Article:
Pros: Stunning epic fantasy
Rating: 5 out of 5
I picked up N.K. Jemisin’s The Fifth Season (The Broken Earth) because her The Inheritance Trilogy left a deep and lasting impression on me. I couldn’t wait to read more. In The Fifth Season, we follow three female characters in alternating narrations. Damaya is a young girl who has just found out that she’s an orogene, capable of stopping (and causing) all sorts of shifts in the earth. Her parents fear her, and have sent for a Guardian to take her to the Fulcrum, where she will be trained to use her power for the good of the Empire. Syenite is a young woman and orogene who is being sent by the Fulcrum to clear a harbor of coral; she’s forced to take along a very powerful mentor, and it’s made clear to her that her real mission is to conceive a child with him. Finally, Essun is a wife and mother to two children who inherited her orogenic abilities. She just came home to find that her husband has killed her young son and taken her daughter away. Before she can go after them, calamity strikes. A great shake splits the continent and sends ash into the air. A new Season has begun–a time in which the sun is blotted out and conditions for life become very hostile.
This world is quite fascinating. The land is highly dynamic, with constant quakes, volcanos, and so on. Because of this, civilizations continually build themselves up only to be knocked down again over and over. So far, this time around the orogenes have been well-organized by the Empire, so they’ve been able to keep the land comparatively steady. The ability to calm shakes is instinctive to them. Jemisin has clearly put a great deal of thought into how all of these elements would affect civilizations, the land, small communities, and so forth. Scientific advances are somewhat uneven, because people have existed on this continent for a very long time, but they keep getting beaten down again. Some lore remains each time.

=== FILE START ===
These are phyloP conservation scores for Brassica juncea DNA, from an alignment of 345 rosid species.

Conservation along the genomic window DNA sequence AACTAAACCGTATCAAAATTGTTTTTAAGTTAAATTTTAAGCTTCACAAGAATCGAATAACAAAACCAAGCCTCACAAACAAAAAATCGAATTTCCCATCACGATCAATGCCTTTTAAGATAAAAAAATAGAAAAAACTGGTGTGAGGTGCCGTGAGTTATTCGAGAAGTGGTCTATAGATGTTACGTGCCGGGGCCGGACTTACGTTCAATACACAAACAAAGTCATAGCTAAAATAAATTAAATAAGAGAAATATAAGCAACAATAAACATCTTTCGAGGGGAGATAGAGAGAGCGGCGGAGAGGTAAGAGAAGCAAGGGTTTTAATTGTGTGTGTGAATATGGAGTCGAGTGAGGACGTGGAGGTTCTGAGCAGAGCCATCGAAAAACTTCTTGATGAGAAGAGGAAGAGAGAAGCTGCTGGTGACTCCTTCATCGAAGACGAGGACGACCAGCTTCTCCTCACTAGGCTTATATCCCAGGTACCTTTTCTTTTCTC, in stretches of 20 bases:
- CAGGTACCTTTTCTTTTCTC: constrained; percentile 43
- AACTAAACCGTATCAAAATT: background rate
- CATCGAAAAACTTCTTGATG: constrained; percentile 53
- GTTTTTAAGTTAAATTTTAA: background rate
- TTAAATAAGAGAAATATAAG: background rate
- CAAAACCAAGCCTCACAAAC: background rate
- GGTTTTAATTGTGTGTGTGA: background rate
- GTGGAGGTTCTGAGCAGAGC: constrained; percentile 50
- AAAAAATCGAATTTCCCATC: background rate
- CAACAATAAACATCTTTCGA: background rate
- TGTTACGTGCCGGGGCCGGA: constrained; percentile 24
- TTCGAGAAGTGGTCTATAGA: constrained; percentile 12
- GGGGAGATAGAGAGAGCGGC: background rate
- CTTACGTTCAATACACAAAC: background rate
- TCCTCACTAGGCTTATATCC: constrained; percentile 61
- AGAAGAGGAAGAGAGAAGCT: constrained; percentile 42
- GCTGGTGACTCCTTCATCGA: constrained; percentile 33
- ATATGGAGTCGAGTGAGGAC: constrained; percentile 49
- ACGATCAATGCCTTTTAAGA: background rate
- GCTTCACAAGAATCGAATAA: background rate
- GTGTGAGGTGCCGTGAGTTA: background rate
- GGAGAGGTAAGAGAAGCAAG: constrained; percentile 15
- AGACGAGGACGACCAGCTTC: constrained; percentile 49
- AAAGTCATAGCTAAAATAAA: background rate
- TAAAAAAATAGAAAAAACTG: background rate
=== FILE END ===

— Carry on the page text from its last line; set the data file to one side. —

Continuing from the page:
Essun’s sections of the book are told from a very unusual point of view: the narrator addresses us as “you,” and the “you” he’s talking to is Essun. The reader is put in her position. It sounds horribly awkward, but it’s actually quite engaging. I kept getting so caught up in the narrative that it was almost painful each time it switched from one set of characters to another.
The connections between the three narratives are not entirely obvious for quite some time. In fact, the only reason I even realized that the three stories took place in different time periods at first was because two of them clearly weren’t taking place during the start of the Season. The eventual revelations because of this are nice, but I don’t think that bit of confusion was necessarily worth it. It would have been nice if at least the time differences had been made more clear from the start.
The detail about Fulcrum attempting to “breed” new orogenes was handled very well. Only particularly accomplished orogenes can refuse such pairings, mostly because they’re so powerful no one could force them anyway. So it’s essentially a rape in which neither party is consenting. Jemisin supports this with some very non-sexy sex scenes, and handles it very well. The narrative really makes the degradation of the act clear. Content note: sexual content, and implied child rape. Also child death.
The diversity in here is wonderful. There are characters of all races and skin colors, same-sex relationships, opposite-sex relationships, relationships involving more than two people, and a transgender character. It’s just a natural part of the world.
I’m enjoying The Fifth Season as much as I did The Inheritance Trilogy. I can’t get enough of Jemisin’s writing!